Watch Your Speed: PEI Gets Radar Cameras

Watch your speed next time you head to Canada’s smallest province. Prince Edward Island is about to implement radar cameras—provincial leaders say they plan to get them on the street as soon as possible.

For years, Prince Edward Island has been the province with the lowest speed limits. The fastest speed zones on the island are limited to 90 km/h. Much of the provincial highway system is limited to 80 km/h, and as urban sprawl continues to take over the countryside around the larger towns, those 80 zones are quickly turning into 70, 60 or 50 zones.

With heavy traffic from tourists and farm vehicles on some roads, those low speed limits might be a very good thing in some areas. At other times, locals chafe under the low limits and speed, and the province’s modern highways—particularly the east-to-west, centrally-located Route 2—have become free-for-all zones. Without constant police presence, drivers (and riders) travel at speeds that would lose them their licence in other provinces.

This has particularly come to the forefront in recent days as Islanders complain about excess speed in the province’s western end. One prominent court case in spring of 2023 saw a 24-year-old man sentenced to two years’ house arrest, after he crashed a motorcycle into a teen pedestrian at extra-legal speed. The teen ended up an amputated leg as a result of the collision. The Crown is appealing that sentence and still wants a 20-month jail sentence, and a four-year driving ban.

The radar cameras could greatly reduce high-speed driving and riding in coming months, as they automate the ticketing system. Just like everywhere else in the world, these speed cameras will take a picture of your licence plate and send a ticket to the registered owner of the vehicle. Riders who could exceed the speed limit with little or no concern will now be forced to watch more carefully.

Just as PEI plans to roll these cameras out (after initially approving the idea in 2021), New Brunswick is also ready to introduce radar cameras, and leadership there is also talking about introducing anti-stunting laws. It looks as if the east coast is finally planning to crack down on traffic infractions, after many years of essentially giving motorists the hands-off treatment. Is that a good thing or a bad thing? Let us know your thoughts below.


  1. Yes , some people are driving way to fast , when I go 90 everyone passes me like if I’m stop.,never see police tagging speeders .

  2. The inconvenient truth is that PEI’s road system is third rate. What gets politically described as a “modern highway” barely qualifies as a tertiary roadway in other Provinces. The regulatory speed limits are prudent given the lack of roadway base structure, paved shoulders, visible markings and warning sign placement.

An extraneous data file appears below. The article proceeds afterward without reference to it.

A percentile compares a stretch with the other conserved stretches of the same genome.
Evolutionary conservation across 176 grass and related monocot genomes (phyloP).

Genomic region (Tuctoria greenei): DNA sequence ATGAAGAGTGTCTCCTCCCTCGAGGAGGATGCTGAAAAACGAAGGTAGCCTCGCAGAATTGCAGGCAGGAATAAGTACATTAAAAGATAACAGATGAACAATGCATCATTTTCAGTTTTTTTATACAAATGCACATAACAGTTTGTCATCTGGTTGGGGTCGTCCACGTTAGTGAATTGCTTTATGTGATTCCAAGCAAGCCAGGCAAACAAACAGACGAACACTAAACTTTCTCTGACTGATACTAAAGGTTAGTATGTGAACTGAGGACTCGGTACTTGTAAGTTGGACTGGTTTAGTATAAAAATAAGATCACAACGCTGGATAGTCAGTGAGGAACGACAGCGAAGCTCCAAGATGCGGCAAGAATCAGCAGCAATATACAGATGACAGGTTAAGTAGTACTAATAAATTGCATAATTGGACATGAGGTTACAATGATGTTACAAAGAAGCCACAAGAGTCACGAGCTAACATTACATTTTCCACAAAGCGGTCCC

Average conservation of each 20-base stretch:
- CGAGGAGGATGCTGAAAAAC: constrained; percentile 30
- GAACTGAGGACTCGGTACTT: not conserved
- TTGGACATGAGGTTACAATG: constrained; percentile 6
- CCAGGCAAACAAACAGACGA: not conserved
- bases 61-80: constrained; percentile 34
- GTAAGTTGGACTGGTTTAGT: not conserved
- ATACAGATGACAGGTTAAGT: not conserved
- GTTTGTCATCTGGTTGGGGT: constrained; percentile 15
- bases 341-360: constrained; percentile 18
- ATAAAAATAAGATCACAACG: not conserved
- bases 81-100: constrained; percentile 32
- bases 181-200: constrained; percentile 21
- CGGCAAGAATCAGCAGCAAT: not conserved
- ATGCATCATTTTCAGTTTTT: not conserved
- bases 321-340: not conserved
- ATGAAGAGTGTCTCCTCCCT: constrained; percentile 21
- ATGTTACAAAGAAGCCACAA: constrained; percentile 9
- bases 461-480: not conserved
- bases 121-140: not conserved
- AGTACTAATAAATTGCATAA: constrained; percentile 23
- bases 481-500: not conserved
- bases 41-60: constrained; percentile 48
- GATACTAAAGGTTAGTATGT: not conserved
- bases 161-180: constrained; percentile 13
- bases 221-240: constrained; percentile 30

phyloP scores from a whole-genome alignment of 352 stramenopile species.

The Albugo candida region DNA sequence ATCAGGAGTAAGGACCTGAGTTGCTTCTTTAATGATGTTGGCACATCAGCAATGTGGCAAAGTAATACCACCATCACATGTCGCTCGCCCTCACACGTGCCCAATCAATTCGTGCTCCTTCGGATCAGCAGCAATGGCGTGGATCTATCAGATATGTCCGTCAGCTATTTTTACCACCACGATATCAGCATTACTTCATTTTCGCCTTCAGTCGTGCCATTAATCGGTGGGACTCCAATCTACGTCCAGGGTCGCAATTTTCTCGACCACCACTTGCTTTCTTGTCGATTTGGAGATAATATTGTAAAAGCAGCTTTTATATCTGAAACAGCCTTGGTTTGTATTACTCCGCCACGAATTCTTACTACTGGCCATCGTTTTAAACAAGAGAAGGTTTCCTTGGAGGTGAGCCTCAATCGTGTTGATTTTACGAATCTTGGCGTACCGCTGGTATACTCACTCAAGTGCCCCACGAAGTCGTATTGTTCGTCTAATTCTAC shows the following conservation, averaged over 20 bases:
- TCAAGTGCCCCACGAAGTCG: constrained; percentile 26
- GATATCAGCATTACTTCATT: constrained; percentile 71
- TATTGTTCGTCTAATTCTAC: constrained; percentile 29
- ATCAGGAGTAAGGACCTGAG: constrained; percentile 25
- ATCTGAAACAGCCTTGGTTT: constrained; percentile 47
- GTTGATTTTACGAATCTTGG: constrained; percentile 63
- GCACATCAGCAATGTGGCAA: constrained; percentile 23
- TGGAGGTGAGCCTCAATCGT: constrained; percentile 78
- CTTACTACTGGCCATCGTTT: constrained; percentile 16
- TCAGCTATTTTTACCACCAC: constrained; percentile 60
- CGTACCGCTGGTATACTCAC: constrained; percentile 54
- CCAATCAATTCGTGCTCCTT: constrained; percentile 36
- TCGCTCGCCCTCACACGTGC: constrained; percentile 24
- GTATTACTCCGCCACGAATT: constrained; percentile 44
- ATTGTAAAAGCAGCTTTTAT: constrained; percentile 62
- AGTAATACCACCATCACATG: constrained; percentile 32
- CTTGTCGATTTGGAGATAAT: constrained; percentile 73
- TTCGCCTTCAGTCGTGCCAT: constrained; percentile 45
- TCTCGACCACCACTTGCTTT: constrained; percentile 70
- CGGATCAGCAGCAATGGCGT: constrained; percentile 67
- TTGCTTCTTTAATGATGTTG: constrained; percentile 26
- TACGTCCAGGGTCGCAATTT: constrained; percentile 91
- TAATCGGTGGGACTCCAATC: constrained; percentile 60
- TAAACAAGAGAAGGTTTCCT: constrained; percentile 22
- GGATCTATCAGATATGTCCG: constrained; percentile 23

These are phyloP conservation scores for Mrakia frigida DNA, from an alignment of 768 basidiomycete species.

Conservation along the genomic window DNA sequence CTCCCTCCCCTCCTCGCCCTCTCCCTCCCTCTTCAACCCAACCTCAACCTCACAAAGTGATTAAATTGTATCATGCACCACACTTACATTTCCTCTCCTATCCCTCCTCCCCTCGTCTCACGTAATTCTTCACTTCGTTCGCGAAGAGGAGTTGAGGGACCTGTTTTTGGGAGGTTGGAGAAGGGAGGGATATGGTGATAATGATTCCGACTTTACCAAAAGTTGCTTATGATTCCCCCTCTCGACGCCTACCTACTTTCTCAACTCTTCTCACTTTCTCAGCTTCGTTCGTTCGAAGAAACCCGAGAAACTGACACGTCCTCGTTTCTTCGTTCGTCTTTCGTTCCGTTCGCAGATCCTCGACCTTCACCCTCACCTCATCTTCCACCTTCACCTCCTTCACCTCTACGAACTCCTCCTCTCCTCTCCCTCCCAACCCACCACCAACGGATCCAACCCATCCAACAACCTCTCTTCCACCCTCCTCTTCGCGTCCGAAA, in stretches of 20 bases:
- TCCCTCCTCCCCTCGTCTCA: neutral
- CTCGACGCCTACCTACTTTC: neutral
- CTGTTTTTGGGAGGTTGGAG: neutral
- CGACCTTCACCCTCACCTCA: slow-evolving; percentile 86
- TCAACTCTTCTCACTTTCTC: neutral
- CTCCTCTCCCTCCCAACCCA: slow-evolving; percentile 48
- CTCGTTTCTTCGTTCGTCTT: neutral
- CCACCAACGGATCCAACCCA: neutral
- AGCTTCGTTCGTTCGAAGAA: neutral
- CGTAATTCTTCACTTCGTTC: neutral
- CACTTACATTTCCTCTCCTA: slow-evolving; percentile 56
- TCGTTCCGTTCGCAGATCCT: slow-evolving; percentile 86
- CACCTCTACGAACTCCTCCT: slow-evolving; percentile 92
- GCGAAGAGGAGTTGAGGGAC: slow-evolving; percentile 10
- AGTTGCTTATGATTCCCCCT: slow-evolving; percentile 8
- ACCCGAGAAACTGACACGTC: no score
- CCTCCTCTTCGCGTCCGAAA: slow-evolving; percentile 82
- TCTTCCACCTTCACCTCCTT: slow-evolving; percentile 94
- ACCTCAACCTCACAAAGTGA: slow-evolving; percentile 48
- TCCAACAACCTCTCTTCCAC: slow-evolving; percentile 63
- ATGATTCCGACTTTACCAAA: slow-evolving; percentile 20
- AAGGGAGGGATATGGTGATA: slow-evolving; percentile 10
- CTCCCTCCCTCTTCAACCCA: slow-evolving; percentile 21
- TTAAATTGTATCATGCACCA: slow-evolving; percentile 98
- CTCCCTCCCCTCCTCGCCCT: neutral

PEI highways are all access for agriculture, industry, tourism and local traffic alike. Without medians or effective retroreflective painting, center line cats eyes and curve signage, these roads are death traps at higher speeds, especially at night or in diminished weather conditions. And that’s assuming sober, alert drivers on the roads.

    Speed cameras don’t prevent speeding, they deter it to areas where cameras aren’t placed. They don’t deter impaired driving either. What speed cameras do well is collect data and taxes in the form of fines. They don’t allow for explanations, regardless of what the Judiciary asserts. That’s because the law is written as an absolute liability offence. “Did you exceed the speed limit, Y/N?” If yes, then guilty, period!

    It’s all great until a prominent person or politician gets caught, then the system is rigged so that the offence is not recorded. Any protestations to the contrary are lies and theatrics. Something all politicians must do to survive. Perverse, but true.

    Citizens will do what was done in Ontario two decades ago when speed cameras were first introduced. Cameras will be vandalized and rendered unusable. Ultimately the maintenance required to calibrate, repair and service the cameras will cost more than the fines and their administration.

    Less government, efficiently using the gasoline road tax for its intended purpose is the answer.

    Speed cameras are a dumb idea and so are the politicians who push them in the name of public safety. Regulate yourselves people, that’s what makes a civil society we want to live in, not a militarized police state.

    Freedom demands responsibility.

  3. The speed limits on pei are ridiculously slow in many areas. All this is , is a money grab . Perhaps if the speed limits were more resonable speeding would be such a issue. When 90 percent of drivers on some roads are above the posted limit perhaps that should be a clue to raise the limit. Instead , officials will listed to one person that likes to drive slow and lower the limit and grab some more money. People tend to stay more focused at higher speeds as well. When limits are to slow to keep the mind engaged they become distracted and pay less attention to what they should be doing.

  4. My issue with it, is that it still doesn’t fix the super low speed limits in areas where they should be higher. Places that are still set to 50kph, because 25 years ago it was a busy town, and now has like 3 houses

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